Artist of the Week – Caroline Herring

http://www.myspace.com/carolineherring

(Blue Corn) Twilight is Canton, Mississippi native Caroline Herring’s debut CD, and what a debut it is. Now based in Austin, Caroline posesses a magnificent alto, a strong and crystal clear voice that also drips with sultry, southern honey, much like what you’d expect to hear if you married the voices of Joan Baez and Allison Moorer. A strong songwriter, Caroline manages to write songs that are uncomplicated and easy for the listener to understand, yet at the same time, are very “visual” and literate gothic vignettes of life in the deep south. Her music  transcends boundaries by heavily incorporating the rich textures of traditional country, bluegrass, folk and acoustic ballads. 

Caroline first caught the attention of bluegrass great Peter Rowan while she was in Oxford, Mississippi hosting The Thacker Mountain Radio Show with her band, The Sincere Ramblers. After moving to Austin, she quickly gained a dedicated following among the best acoustic musicans on the Austin scene for both her great vocal and songwriting talent. On Twilight, Caroline is backed by some of Austin’s finest, including guitarist (and the album’s producer) John Immon, Peter Rowan, Lloyd Maines, Paul Glasse, and Bryn and Billy Bright.

Twilight is a mainly acoustic album that features 10 originals and one cover. In the disc’s outstanding opener, “Mississippi Snow,” Caroline paints the picture of the cotton fields that surrounded her hometown of Canton, starting with a little girl standing on a cold bathroom floor as her mother brushes her hair, which is followed by various childhood images and ends with the almost inevitable proclamation, “Mama, you know I had to go.” Twilight’s most outstanding track is “Devil Made A Mess,” a steel driven, stone country weeper that was inspired by Hank Williams. Written after attending a Hank Williams tribute show, Caroline achingly laments the dynamics of a relationship between a lost soul and an enabler, asking “What’s that spell that makes us want to ride into hell?”

“Ringside Rodeo” uses the analogy of riding a bucking bronc, to describe a woman trying to figure out her way in life. “Wise Woman” tells the tale of a pioneer woman’s hard life, and when she feels she can’t go on, she wanders off to “the mountain” and “the river” to contemplate her life, and realizes despite the hardships, how much she really has. The dark, bluegrassy “Standing In The Water,” finds a woman struggling with her personal demons in regard to the South’s haunted history of slavery. “Emma” is a haunting tale of a relationship between a father and a daughter. “Whippoorwill” is a simple, acoustic ballad, yet Caroline’s voice soars and flutters like a bird, making the song a truly joyous celebration of family. “Carolina Moon” is another outstanding track, using such southern imagery as, “pass the biscuits Darlin’, this supper’s heaven sent” and “and the Carolina moon is rising in the Texas sky,” in this almost intoxicatingly exuberant, ode to being so completely and happily in love. Twilight closes with the disc’s lone cover, a breathtaking rendition of Dorsey Dixon’s dark “Wreck On The Highway,” made famous by Roy Acuff and the Louvin Brothers. An excellent choice as she shows how deep her roots are, while shining a fresh new light on an old chestnut.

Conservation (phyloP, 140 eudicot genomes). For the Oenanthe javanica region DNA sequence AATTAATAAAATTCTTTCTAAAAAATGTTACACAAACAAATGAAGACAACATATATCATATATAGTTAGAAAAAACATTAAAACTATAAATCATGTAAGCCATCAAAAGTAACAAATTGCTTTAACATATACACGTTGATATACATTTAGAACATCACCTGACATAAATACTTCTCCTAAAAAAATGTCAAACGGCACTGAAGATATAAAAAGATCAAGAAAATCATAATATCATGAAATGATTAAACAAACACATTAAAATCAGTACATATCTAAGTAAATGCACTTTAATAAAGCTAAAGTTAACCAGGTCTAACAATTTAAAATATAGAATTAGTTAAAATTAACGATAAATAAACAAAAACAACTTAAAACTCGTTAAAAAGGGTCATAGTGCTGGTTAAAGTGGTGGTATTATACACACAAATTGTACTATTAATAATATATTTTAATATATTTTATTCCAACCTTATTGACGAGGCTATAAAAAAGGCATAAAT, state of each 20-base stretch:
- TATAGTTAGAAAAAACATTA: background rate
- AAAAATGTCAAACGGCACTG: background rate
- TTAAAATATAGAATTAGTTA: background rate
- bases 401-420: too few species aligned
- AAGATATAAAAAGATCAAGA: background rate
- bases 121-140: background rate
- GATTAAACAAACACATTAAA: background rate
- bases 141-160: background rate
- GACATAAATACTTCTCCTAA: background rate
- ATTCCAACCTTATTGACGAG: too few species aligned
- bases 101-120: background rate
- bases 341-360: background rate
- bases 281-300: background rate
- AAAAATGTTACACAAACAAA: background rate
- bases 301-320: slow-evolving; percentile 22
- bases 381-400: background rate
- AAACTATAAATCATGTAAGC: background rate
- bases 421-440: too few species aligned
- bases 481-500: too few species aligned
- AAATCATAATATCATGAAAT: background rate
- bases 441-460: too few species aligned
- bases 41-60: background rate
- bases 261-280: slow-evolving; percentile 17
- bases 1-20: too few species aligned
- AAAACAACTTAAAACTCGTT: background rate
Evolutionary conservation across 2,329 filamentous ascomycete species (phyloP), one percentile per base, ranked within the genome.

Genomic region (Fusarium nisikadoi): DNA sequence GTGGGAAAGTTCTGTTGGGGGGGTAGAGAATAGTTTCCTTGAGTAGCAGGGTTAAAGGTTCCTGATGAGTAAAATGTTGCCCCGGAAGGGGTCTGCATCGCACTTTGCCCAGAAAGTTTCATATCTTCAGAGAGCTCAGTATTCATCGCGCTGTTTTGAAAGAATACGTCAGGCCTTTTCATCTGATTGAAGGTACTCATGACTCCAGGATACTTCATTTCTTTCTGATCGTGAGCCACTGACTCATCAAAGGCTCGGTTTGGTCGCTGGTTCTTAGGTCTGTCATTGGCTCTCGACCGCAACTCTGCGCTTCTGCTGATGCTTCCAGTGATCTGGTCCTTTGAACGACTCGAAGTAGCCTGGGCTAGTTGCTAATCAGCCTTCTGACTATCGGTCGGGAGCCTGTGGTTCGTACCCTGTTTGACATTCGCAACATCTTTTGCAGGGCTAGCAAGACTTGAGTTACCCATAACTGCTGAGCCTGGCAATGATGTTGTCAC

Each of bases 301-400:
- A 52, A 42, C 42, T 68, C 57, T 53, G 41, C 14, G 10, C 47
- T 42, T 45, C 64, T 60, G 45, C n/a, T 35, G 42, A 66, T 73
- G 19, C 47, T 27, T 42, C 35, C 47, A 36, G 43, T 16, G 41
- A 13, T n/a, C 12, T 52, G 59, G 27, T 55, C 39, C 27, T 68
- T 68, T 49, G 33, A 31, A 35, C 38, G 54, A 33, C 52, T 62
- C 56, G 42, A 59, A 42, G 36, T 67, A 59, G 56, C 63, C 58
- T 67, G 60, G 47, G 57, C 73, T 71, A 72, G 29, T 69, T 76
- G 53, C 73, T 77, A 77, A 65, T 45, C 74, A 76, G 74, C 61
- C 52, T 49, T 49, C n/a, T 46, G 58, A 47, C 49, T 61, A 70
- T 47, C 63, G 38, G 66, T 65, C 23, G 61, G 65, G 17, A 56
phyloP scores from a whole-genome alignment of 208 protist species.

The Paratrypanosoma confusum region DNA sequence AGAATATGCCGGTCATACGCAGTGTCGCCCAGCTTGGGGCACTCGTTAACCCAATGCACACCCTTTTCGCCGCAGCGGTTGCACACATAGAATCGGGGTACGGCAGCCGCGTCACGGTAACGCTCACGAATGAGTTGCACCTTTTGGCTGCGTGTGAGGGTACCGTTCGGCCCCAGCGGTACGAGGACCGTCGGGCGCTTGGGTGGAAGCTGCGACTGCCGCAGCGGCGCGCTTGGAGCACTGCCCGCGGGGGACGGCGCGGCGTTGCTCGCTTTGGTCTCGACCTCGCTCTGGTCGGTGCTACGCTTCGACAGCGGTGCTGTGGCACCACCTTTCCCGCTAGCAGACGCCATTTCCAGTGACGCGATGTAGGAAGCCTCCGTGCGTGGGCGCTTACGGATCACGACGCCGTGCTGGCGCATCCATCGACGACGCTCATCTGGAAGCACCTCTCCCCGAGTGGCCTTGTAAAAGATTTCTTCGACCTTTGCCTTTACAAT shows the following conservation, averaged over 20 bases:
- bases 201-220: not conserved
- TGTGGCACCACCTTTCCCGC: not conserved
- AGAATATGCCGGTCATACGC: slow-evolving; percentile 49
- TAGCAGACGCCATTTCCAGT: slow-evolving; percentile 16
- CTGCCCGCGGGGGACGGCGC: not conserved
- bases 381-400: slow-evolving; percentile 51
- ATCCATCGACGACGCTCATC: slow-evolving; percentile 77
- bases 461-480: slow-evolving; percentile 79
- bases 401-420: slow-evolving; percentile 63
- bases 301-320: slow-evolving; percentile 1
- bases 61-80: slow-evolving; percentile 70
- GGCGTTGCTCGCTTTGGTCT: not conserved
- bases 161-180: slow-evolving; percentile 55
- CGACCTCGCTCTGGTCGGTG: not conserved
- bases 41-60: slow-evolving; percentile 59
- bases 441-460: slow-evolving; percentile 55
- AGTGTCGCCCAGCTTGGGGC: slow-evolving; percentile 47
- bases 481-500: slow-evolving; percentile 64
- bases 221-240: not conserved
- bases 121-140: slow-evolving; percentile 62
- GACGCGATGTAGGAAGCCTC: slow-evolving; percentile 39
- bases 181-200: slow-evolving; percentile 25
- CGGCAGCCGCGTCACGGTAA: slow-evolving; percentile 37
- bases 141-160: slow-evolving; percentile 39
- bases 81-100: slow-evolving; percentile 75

Though she takes on heavy subject matter, Caroline’s writing shows her knack for not weighing down the songs by keeping the “songwriter” out of the way, and letting her characters speak for themselves in uncomplicated and simple, yet intelligent and vivid terms. Add to her amazing songwriting talent, her extraordinary voice, and if you look up, you’ll see there’s most certainly a very bright new star (via Mississippi) shining in that old Texas sky.

AnnMarie Harrington Take Country Back January 2003

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